maeib said...

    Stonch, I was referring more to the art of using barrels previously used for spirits so that the flavours would impart into the beer. I'm a bit ignorant of there being any older British beers doing that. Mind you, if you read I&G's website you'd think they invented the process.


    I really didn't mean to wind anyone up on Beer Pages hence why I used the "winking" smiley. Still Zak and I have made friends. The Tsingtao thread is crazy and I am leaving it well alone. 99 replies is proably a record for that forum though, and it may be worth bringing it to an even 100.

    Zythophile said...

    I think I&G can be forgiven for being coy about the source of their beer - first, because it means they can switch supplier whenever they want, without any repercussions, second because it may well be the brewer of the beer doesn't want anyone to know it contract-brews for I&G, and third because it's brewed to tgheir recipe, specifically to react as well as possbile with the oak casks it's then stoerd in, so why should they give credit to anyone else?

    As far as "inventing" oak-aged beer goes, while storing ales in oak is, of course, 1,500 or 2,000 years old, nobody before I&G in the UK set out to deliberately acquire oak or spirit character in the beer from the barrel - about the only "barrel character" British brewers ever wanted was a Brett note in the secondary fermentation. So yes, I think it's fair for them to claim they were the first to do this, in the UK, at least.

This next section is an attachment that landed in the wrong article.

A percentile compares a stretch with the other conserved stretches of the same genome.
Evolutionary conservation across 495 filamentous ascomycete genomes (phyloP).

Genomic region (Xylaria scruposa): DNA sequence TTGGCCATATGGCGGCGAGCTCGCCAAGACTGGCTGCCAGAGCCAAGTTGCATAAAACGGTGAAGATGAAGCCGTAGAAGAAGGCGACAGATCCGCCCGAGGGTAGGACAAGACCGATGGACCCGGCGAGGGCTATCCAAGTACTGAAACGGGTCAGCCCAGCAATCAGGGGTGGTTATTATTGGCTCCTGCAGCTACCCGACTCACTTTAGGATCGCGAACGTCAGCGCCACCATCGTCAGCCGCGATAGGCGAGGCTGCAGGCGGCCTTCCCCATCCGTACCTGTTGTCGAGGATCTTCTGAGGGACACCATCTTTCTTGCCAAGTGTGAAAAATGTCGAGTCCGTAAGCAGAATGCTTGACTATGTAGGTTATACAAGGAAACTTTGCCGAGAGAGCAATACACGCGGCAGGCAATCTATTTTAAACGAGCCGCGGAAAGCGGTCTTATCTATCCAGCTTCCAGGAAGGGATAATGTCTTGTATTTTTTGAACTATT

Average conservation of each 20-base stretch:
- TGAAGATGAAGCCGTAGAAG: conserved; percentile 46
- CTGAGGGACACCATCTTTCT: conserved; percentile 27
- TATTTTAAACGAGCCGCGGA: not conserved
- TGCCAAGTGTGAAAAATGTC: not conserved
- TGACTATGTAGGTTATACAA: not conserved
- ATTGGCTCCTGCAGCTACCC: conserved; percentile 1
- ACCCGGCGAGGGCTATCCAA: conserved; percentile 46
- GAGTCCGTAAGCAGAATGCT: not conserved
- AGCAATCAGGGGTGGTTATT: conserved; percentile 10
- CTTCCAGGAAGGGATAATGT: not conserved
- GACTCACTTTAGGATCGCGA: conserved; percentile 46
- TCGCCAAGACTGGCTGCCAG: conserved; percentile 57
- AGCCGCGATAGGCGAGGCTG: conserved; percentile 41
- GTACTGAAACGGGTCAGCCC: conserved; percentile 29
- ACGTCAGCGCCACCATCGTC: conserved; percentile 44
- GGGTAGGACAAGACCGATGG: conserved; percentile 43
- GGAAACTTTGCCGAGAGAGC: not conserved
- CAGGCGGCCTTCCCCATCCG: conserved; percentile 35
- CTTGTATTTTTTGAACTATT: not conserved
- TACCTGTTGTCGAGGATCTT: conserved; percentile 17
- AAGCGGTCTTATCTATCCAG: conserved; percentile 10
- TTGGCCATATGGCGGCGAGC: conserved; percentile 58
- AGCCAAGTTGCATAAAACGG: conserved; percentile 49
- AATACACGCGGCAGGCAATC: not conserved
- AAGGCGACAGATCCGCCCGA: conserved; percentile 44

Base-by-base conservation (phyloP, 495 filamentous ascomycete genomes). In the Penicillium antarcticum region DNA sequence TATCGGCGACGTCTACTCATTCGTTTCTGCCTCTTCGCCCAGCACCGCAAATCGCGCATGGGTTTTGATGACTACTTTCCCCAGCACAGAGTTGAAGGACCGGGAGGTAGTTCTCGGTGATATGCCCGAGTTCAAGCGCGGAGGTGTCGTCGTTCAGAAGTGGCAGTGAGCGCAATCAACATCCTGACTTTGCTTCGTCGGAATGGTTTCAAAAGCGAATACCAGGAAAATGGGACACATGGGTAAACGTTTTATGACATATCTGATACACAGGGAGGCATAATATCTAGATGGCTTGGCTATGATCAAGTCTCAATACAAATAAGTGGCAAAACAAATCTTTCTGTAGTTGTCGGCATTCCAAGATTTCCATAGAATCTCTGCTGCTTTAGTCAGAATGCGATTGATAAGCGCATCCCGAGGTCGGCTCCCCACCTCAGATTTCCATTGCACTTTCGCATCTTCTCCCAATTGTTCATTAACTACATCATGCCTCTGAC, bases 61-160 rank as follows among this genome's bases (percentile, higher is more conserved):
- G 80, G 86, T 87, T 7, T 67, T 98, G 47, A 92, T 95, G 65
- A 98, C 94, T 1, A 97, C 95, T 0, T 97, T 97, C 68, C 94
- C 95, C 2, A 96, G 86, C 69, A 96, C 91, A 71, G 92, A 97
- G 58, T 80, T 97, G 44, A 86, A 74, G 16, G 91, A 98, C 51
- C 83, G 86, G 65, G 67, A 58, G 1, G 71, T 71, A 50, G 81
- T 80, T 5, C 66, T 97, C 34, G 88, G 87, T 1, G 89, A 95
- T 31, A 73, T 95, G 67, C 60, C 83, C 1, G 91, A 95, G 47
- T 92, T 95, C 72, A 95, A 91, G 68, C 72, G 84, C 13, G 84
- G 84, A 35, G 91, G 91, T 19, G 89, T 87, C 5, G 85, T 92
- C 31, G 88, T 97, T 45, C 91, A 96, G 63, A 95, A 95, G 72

Even in the States I don't think the idea of barrel-ageing is much older than seven or eight years, at the most, and my impression (I may be wrong) is that (1) they were after bourbon notes rather than oak notes, at least to begin with, and (2) this was encouraged by the large number of ex-bourbon casks always available, because of the rule that bourbon distilelrs can only use new casks for ageing bourbon in.

    Oh, and yes, the rum cask beer is very nice - but under HMR&C regulations against "grogging", surely illegal?

    brendan said...

    Isn't using barrels which previously held spirits somewhat illegal in the UK? There was some discussion of it a few months back and someone mentioned the old illegal and ignominious technique called grogging.

    Kieran Haslett-Moore said...

    Zythophile :

    I raised this on your blog when you discused the barrel aging beer writers outing , but why is the 1968 batch of Thomas Hardys Ale aged in Sherry casks not a case of a brewer in the UK deliberatly setting out to aguire spirit cask character?

    theculinarybrewer said...

    I found the beer to be quite bland and dull. It has no real bitterness to balance out the oak imparted flavours. Anyhow you can read my ramblings here (The Beer Diary).